“However, the LORD did not turn from the fierceness of His great wrath with which His anger burned against Judah, because of all the provocations with which Manasseh had provoked Him. And the LORD said, “I will remove Judah also from My sight, as I have removed Israel. And I will cast off Jerusalem, this city which I have chosen, and the temple (house) of which I said, ‘My name shall be there’.”
“Surely at the command (mouth) of the LORD it came upon Judah, to remove them from His sight because of the sins of Manasseh, according to all that he had done, and also for the innocent blood which he shed, for he filled Jerusalem with innocent blood; AND THE LORD WOULD NOT FORGIVE.” (All caps mine) 2 Kings 23: 26 & 27 and 24: 3 & 4

Lamentations was written afterwards.


15 posted on 06/14/2014 8:30:09 AM PDT by huldah1776
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To: ClearCase_guy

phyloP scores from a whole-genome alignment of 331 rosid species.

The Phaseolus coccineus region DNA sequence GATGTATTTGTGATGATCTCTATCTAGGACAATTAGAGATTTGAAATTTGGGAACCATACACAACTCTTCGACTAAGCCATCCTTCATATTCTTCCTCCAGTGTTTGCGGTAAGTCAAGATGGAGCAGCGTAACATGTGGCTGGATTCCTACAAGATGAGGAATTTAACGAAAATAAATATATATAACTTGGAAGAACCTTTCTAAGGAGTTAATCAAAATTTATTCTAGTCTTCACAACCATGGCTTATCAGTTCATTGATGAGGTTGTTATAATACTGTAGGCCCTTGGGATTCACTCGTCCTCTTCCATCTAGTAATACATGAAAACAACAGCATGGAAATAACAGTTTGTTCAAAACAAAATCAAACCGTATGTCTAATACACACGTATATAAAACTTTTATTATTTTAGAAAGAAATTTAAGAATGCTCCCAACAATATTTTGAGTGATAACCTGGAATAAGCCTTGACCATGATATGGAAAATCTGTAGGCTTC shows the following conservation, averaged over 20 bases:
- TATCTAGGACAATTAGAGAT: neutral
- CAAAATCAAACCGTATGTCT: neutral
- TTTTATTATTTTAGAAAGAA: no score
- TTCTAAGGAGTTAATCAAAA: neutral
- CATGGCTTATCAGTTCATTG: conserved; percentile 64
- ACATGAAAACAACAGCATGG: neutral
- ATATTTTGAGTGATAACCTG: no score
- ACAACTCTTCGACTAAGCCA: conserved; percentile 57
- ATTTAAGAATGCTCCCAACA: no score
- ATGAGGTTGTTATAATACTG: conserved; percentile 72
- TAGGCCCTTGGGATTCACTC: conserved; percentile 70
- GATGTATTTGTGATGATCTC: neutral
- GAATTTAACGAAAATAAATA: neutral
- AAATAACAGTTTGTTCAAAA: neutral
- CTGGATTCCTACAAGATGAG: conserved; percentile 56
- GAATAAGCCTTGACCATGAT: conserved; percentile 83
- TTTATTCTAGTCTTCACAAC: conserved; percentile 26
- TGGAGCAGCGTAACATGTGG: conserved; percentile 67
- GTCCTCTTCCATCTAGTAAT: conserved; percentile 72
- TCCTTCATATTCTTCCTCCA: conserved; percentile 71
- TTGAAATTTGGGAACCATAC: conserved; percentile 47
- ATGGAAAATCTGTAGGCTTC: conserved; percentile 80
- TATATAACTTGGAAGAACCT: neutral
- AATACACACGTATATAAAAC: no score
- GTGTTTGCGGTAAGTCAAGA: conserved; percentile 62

Well put.


16 posted on 06/14/2014 8:33:34 AM PDT by Lurker (Violence is rarely the answer. But when it is it is the only answer.)
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To: expat2
However, the Islamists are in grave danger of doing what Hitler did — becoming overextended.

Perhaps not of much significance since they are not in uniform and can melt into the larger society as needed +/-.

In this regard, they (particularly our home-grown version) present a threat similar to the anti-American progressives in our midst. Look how well they have succeeded.

Imagine how effective covert operations across in the U.S. would seriously disrupt our lives - and there is reason to believe they have been training. It could be a very tough nut to crack especially with the current leadership.